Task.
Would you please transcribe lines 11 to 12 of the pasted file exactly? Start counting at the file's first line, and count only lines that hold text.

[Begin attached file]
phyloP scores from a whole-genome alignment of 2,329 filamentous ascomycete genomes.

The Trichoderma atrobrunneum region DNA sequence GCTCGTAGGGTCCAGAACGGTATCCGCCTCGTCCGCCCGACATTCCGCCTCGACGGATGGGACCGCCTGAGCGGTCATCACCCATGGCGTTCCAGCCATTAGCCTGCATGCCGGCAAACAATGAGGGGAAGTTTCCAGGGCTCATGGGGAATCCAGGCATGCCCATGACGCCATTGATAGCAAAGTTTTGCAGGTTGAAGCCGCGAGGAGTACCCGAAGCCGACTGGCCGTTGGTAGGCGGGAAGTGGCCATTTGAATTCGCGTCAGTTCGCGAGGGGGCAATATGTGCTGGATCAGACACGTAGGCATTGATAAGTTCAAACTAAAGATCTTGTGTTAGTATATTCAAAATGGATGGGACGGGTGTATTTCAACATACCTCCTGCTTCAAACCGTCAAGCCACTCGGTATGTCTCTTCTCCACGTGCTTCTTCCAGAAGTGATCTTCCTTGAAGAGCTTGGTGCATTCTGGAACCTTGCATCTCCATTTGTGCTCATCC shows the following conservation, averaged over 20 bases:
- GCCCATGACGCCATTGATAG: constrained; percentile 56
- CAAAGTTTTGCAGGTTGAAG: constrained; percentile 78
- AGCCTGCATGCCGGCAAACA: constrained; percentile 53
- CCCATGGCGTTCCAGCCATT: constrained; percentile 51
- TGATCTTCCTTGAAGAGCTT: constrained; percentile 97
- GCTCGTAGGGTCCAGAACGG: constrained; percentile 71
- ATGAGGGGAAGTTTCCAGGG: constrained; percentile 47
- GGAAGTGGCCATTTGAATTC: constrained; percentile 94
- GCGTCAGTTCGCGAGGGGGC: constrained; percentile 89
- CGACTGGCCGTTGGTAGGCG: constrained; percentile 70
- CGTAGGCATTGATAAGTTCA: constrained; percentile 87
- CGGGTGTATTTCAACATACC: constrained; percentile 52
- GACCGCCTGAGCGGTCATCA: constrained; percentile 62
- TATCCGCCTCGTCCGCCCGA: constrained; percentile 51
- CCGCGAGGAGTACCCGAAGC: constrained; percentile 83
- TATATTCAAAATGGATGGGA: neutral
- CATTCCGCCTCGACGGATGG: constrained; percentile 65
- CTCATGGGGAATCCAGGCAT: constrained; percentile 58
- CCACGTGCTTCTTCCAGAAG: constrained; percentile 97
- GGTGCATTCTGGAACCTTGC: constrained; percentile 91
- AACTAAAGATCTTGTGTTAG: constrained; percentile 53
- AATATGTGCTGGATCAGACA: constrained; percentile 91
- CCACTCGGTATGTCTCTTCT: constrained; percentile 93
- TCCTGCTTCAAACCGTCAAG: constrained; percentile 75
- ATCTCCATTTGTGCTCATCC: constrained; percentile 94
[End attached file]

- GCGTCAGTTCGCGAGGGGGC: constrained; percentile 89
- CGACTGGCCGTTGGTAGGCG: constrained; percentile 70